How a yellow jersey is dividing Brazil
At the start of this month in Rio, the World Cup was being remembered for its history and the joy of all who live and breathe the game.
But as the opening of the tournament in the city drew to a close, the story was being told by its hosts in all its many shades. There was the old, when their first games were won at the Maracana in 1946, or when the national team won the inaugural World Cup after a victory in Mexico in 1950. And then there were the new, and it’s perhaps a testament to how much Rio still looks the same that when I arrived there in March, the only thing I noticed was a new neon sign which said RIO. It took me a long time to spot it as something more than a novelty, but today it was hard not to recognise it as a statement by the local authorities. The new building at the south end of the city, the Rio 2016 stadium, is designed by the firm of Gipson Sistol, which built the Sydney Opera House, where the World’s first modernist sporting venue was built in 1954 (the Opera House, which is now a museum, was inspired by the shape of the Rio stadium). The building is in the shape of a swan, with the stadium as its long neck, and the other four sides are given to a series of courtyards and gardens. The building is the most visible manifestation of a more dramatic transformation in the city, when it was decided that it would be an important location for the 2017 World Cup. This stadium and the way in which it has been chosen are not just part of the stadium and the city-building programme of Mayor Eduardo Paes. They are at the centre of the Brazilian psyche.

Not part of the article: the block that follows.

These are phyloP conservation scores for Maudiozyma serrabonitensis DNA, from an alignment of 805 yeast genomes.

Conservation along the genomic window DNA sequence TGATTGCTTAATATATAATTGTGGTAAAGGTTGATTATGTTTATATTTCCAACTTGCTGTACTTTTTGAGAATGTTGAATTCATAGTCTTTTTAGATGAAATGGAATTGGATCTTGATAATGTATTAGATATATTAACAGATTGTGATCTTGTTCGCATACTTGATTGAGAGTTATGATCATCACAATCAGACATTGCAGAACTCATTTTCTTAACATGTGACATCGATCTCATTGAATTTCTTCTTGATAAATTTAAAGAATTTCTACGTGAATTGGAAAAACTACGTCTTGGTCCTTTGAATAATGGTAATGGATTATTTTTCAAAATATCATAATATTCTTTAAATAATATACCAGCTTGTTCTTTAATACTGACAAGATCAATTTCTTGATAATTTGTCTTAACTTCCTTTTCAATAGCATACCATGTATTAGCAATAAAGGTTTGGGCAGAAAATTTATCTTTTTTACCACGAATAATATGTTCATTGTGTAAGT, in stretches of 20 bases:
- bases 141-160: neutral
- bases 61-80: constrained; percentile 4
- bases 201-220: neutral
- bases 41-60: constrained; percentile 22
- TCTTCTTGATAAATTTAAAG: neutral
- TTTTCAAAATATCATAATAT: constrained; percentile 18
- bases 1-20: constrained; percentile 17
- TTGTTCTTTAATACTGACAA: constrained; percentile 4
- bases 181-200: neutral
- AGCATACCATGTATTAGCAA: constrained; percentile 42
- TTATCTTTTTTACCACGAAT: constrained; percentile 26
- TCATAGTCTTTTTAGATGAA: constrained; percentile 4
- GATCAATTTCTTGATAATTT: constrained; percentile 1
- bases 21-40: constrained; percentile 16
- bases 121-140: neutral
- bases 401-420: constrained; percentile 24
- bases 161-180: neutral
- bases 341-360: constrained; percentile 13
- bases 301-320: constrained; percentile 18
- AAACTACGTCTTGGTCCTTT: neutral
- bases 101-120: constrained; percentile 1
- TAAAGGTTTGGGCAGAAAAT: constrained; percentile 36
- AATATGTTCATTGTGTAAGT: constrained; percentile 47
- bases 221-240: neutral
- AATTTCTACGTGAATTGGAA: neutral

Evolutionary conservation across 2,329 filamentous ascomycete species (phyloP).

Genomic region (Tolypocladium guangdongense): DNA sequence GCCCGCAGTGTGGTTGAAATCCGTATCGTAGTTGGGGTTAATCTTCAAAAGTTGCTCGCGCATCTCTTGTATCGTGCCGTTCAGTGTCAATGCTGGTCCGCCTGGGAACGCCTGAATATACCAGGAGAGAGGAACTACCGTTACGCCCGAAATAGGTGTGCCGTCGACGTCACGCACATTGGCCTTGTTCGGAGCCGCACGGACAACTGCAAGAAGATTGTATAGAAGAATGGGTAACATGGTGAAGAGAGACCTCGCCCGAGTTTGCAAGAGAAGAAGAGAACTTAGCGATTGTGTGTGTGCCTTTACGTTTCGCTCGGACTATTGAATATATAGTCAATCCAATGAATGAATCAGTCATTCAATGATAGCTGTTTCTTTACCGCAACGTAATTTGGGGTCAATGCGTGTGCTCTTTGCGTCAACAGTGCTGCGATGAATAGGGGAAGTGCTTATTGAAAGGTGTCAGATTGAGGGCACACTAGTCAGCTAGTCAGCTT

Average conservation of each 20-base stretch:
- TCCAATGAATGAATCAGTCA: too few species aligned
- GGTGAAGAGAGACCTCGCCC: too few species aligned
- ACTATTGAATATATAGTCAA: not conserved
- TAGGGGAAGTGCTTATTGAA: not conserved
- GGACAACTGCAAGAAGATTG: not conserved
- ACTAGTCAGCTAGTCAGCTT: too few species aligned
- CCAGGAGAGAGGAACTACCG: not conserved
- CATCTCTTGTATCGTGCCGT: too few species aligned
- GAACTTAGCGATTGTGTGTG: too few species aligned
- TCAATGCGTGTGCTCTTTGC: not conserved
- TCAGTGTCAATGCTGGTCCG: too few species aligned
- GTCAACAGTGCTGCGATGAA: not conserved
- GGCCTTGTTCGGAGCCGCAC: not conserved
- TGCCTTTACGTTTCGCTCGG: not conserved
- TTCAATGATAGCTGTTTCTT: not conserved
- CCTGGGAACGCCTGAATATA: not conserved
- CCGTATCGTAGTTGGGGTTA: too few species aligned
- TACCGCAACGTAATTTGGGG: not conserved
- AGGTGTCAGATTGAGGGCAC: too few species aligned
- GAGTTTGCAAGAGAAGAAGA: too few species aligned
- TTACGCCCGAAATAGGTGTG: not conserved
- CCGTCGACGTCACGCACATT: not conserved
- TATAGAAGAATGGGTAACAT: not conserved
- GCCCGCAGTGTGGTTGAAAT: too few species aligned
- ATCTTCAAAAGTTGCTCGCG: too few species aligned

The World Cup has a way of dividing people – and it has done so for more than 50 years, and it is doing so again today. The story of the opening of the tournament to a television audience is often told through the prism of the World Cup’s “moment of truth”, when a nation decides whether it wants to embrace the sport as a source of pride or simply a way to fill the national coffers. The opening of the World Cup to television audiences may be as important as the moment when the country decided to embrace the sport as a source of national pride. The World Cup is the most global of all sporting events,